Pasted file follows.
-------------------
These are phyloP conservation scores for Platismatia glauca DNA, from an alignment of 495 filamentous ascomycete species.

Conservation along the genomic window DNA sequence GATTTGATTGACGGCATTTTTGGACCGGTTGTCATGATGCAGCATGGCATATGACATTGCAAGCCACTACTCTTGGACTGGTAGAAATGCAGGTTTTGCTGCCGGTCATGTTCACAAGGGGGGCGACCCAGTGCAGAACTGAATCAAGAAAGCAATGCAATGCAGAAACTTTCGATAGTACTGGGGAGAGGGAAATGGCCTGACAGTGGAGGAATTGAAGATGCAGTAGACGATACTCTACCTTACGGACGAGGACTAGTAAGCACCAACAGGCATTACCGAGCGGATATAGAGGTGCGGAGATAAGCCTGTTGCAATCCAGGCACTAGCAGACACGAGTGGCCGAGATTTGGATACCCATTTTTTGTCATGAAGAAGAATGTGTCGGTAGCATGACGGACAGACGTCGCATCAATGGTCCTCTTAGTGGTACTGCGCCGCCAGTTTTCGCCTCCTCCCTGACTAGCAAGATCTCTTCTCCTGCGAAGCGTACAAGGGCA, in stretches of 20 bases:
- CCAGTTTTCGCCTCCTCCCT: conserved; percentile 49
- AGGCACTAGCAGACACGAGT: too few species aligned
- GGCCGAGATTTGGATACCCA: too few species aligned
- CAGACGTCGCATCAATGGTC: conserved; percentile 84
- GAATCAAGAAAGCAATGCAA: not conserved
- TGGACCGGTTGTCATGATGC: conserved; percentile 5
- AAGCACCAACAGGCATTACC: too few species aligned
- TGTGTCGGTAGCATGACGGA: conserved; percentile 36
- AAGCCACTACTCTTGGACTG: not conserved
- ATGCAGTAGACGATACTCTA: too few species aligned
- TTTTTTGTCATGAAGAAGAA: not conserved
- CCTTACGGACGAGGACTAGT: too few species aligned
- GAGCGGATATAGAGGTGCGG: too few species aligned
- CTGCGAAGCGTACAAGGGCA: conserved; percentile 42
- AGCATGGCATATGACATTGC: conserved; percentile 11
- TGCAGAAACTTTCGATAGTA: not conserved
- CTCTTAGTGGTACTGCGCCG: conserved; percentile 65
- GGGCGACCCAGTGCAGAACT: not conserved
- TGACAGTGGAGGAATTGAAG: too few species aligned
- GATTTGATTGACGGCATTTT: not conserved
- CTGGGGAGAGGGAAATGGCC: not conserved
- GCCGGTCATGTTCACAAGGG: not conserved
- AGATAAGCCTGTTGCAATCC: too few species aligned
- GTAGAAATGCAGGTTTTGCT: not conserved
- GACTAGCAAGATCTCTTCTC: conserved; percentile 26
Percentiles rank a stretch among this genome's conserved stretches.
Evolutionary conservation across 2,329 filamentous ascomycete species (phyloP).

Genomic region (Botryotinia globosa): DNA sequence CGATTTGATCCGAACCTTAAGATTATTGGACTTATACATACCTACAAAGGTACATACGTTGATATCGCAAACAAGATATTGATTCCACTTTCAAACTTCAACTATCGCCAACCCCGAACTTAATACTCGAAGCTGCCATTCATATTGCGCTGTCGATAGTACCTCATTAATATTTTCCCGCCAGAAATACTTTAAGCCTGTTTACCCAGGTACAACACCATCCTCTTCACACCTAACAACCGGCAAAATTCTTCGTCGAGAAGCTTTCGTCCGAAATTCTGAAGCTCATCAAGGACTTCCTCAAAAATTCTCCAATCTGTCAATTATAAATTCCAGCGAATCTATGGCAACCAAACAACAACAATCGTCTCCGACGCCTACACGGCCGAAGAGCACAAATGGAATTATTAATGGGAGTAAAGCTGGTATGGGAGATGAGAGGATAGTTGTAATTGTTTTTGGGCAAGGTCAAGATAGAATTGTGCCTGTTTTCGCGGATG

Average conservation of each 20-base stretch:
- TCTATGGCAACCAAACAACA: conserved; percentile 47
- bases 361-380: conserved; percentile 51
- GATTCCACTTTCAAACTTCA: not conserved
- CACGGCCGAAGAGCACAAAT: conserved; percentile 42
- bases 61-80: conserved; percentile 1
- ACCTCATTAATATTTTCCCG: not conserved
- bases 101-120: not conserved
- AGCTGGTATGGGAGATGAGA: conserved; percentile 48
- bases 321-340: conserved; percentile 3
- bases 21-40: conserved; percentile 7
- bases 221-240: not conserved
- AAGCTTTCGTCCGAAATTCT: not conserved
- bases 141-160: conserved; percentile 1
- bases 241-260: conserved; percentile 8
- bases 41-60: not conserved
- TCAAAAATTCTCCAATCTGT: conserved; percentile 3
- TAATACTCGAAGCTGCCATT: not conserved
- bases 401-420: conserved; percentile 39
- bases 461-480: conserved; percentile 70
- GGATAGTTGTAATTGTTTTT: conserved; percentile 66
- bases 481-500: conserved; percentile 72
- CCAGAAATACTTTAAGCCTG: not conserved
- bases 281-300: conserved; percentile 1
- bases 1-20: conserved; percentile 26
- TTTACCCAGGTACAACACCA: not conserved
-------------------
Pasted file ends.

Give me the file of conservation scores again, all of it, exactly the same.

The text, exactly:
These are phyloP conservation scores for Platismatia glauca DNA, from an alignment of 495 filamentous ascomycete species.

Conservation along the genomic window DNA sequence GATTTGATTGACGGCATTTTTGGACCGGTTGTCATGATGCAGCATGGCATATGACATTGCAAGCCACTACTCTTGGACTGGTAGAAATGCAGGTTTTGCTGCCGGTCATGTTCACAAGGGGGGCGACCCAGTGCAGAACTGAATCAAGAAAGCAATGCAATGCAGAAACTTTCGATAGTACTGGGGAGAGGGAAATGGCCTGACAGTGGAGGAATTGAAGATGCAGTAGACGATACTCTACCTTACGGACGAGGACTAGTAAGCACCAACAGGCATTACCGAGCGGATATAGAGGTGCGGAGATAAGCCTGTTGCAATCCAGGCACTAGCAGACACGAGTGGCCGAGATTTGGATACCCATTTTTTGTCATGAAGAAGAATGTGTCGGTAGCATGACGGACAGACGTCGCATCAATGGTCCTCTTAGTGGTACTGCGCCGCCAGTTTTCGCCTCCTCCCTGACTAGCAAGATCTCTTCTCCTGCGAAGCGTACAAGGGCA, in stretches of 20 bases:
- CCAGTTTTCGCCTCCTCCCT: conserved; percentile 49
- AGGCACTAGCAGACACGAGT: too few species aligned
- GGCCGAGATTTGGATACCCA: too few species aligned
- CAGACGTCGCATCAATGGTC: conserved; percentile 84
- GAATCAAGAAAGCAATGCAA: not conserved
- TGGACCGGTTGTCATGATGC: conserved; percentile 5
- AAGCACCAACAGGCATTACC: too few species aligned
- TGTGTCGGTAGCATGACGGA: conserved; percentile 36
- AAGCCACTACTCTTGGACTG: not conserved
- ATGCAGTAGACGATACTCTA: too few species aligned
- TTTTTTGTCATGAAGAAGAA: not conserved
- CCTTACGGACGAGGACTAGT: too few species aligned
- GAGCGGATATAGAGGTGCGG: too few species aligned
- CTGCGAAGCGTACAAGGGCA: conserved; percentile 42
- AGCATGGCATATGACATTGC: conserved; percentile 11
- TGCAGAAACTTTCGATAGTA: not conserved
- CTCTTAGTGGTACTGCGCCG: conserved; percentile 65
- GGGCGACCCAGTGCAGAACT: not conserved
- TGACAGTGGAGGAATTGAAG: too few species aligned
- GATTTGATTGACGGCATTTT: not conserved
- CTGGGGAGAGGGAAATGGCC: not conserved
- GCCGGTCATGTTCACAAGGG: not conserved
- AGATAAGCCTGTTGCAATCC: too few species aligned
- GTAGAAATGCAGGTTTTGCT: not conserved
- GACTAGCAAGATCTCTTCTC: conserved; percentile 26
Percentiles rank a stretch among this genome's conserved stretches.
Evolutionary conservation across 2,329 filamentous ascomycete species (phyloP).

Genomic region (Botryotinia globosa): DNA sequence CGATTTGATCCGAACCTTAAGATTATTGGACTTATACATACCTACAAAGGTACATACGTTGATATCGCAAACAAGATATTGATTCCACTTTCAAACTTCAACTATCGCCAACCCCGAACTTAATACTCGAAGCTGCCATTCATATTGCGCTGTCGATAGTACCTCATTAATATTTTCCCGCCAGAAATACTTTAAGCCTGTTTACCCAGGTACAACACCATCCTCTTCACACCTAACAACCGGCAAAATTCTTCGTCGAGAAGCTTTCGTCCGAAATTCTGAAGCTCATCAAGGACTTCCTCAAAAATTCTCCAATCTGTCAATTATAAATTCCAGCGAATCTATGGCAACCAAACAACAACAATCGTCTCCGACGCCTACACGGCCGAAGAGCACAAATGGAATTATTAATGGGAGTAAAGCTGGTATGGGAGATGAGAGGATAGTTGTAATTGTTTTTGGGCAAGGTCAAGATAGAATTGTGCCTGTTTTCGCGGATG

Average conservation of each 20-base stretch:
- TCTATGGCAACCAAACAACA: conserved; percentile 47
- bases 361-380: conserved; percentile 51
- GATTCCACTTTCAAACTTCA: not conserved
- CACGGCCGAAGAGCACAAAT: conserved; percentile 42
- bases 61-80: conserved; percentile 1
- ACCTCATTAATATTTTCCCG: not conserved
- bases 101-120: not conserved
- AGCTGGTATGGGAGATGAGA: conserved; percentile 48
- bases 321-340: conserved; percentile 3
- bases 21-40: conserved; percentile 7
- bases 221-240: not conserved
- AAGCTTTCGTCCGAAATTCT: not conserved
- bases 141-160: conserved; percentile 1
- bases 241-260: conserved; percentile 8
- bases 41-60: not conserved
- TCAAAAATTCTCCAATCTGT: conserved; percentile 3
- TAATACTCGAAGCTGCCATT: not conserved
- bases 401-420: conserved; percentile 39
- bases 461-480: conserved; percentile 70
- GGATAGTTGTAATTGTTTTT: conserved; percentile 66
- bases 481-500: conserved; percentile 72
- CCAGAAATACTTTAAGCCTG: not conserved
- bases 281-300: conserved; percentile 1
- bases 1-20: conserved; percentile 26
- TTTACCCAGGTACAACACCA: not conserved